Only For Your Ears
by Keith Pascal
Have you ever worked out with someone and you felt that they were “trying to get you”?
I mean more than the exercise dictated; in other words, you’re going through the exercise, but your practice partner has stepped up the intensity. Probably there is some ego involved, but not always.
In this case of this past weekend, I think my partner felt that if he could overcome “Keith Pascal” that other martial artists would look over, and be impressed by his skill. (He has got the skills already, but you know what I mean.)
So, what does this have to do with the title of the article?
Patience. We’ll get to the principle in a minute, but first … a little story:
As I said, I was working out last Friday, Saturday, and Sunday at a martial arts get together. There was one group there that had a reputation of “playing rough.”
Everyone knew not to mix it with them, unless you were prepared to get hurt during training.
I need to make a quick comment about this: I don’t know why, but a “rough reputation” has never affected me one way or the other concerning training. Not bragging here; it’s just that this has never mattered to me, or caused me to “shake in my boots.”
Now, I wish I could say that it was my emotional mood that caused me to choose them, but in all honesty (not that I’m ever dishonest), the reason I approached them was because what they were practicing interested me.
Of course, everyone else looking on thought I chose the group, to let my internal emotions out. In other words, vent my frustrations on a “heavy bag,” but in this case, the heavy bag was this group of hard hitters.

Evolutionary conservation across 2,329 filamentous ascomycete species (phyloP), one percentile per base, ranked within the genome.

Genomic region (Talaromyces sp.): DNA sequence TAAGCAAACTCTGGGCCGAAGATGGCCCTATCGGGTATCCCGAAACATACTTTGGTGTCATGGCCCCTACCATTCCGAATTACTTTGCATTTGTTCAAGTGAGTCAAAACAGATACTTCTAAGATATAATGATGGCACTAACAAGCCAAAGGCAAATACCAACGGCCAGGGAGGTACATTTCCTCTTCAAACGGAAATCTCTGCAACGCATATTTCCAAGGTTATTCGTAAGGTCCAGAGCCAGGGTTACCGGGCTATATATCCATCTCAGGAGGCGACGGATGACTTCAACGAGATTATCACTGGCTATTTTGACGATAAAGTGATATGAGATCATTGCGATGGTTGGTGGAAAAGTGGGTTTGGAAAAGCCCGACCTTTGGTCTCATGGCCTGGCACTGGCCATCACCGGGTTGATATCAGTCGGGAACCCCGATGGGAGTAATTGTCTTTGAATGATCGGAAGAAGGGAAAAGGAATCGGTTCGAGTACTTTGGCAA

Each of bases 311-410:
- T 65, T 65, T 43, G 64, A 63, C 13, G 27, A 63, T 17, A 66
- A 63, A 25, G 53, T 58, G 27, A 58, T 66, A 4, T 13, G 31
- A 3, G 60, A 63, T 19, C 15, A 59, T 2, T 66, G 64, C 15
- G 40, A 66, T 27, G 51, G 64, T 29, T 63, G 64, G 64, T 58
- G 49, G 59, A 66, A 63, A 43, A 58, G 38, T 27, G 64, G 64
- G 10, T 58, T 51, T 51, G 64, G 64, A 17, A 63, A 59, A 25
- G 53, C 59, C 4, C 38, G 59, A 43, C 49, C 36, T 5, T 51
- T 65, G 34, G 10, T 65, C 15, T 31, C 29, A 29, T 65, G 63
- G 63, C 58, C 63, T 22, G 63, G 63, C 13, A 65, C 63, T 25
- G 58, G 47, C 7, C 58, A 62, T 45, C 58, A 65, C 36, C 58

Anyway, I jumped in when they began discussing what to do if someone resisted a certain lock. I tried the lock, and it worked just fine … even with a little struggle on my partner’s part, to escape.
Then someone else wanted to make the attempt to resist me. So, I started to lock him, and he did resist … and he was good at it.
(This is where it starts to get a little humorous.)
He escaped the lock, which normally makes me want to hit and/or kick. This time, as I made my first punch, the guy started to grapple me, as he was escaping the lock.
What’s so funny about that?
Well, I have about 100 pounds on the guy. He probably weighed 150 lbs., or so, and I weigh over 260.
Now, I’m not saying that big guys always win in a wrestle … not at all. But in this case, he didn’t know if I knew how to tumble with someone on the ground.
Dangerous decision on his part to try.
Let me tell you what happened, so we can finally get to the point of the article hinted at in the title:
I let him take me down, or rather, I “helped him” drop me … and within two seconds, I was on top of him, a knee to either side of his head, and my arm had him in a carotid artery hold.
He kept struggling like a wild man.
I said, loud enough for all to hear, “I WILL choke you out, instantly.”
Then I whispered for him only, “You have about two seconds until you’re gone.”
Then I dug my arm into his neck just a little.
He immediately gave up. Game over.
That was a lot of story to get to the point. Often when something seems to be getting a little serious, I have a special message that I almost whisper. It’s intended for my opponent only.
So far, this kind of quiet communication has worked wonders for me.
Sometimes it’s a small command; other times it has been a private “threat.” But never loud enough for others to hear.
And still other times, I have shared a private joke about the situation that would embarrass my partner if others were to hear. So, I whisper.
Now, would something like this work in a real self-defense situation, or would it be as pretentious as the obligatory movie speech that happens before the hero and the villain engage?
I haven’t had the opportunity to whisper at real enemies, so I don’t know.
Tomorrow, I’ll share an anecdote about this principle … I bet you’re wondering how I used this principle when I PUT A WRIST LOCK ON MY DAUGHTER’S BOYFRIEND. Hehehe.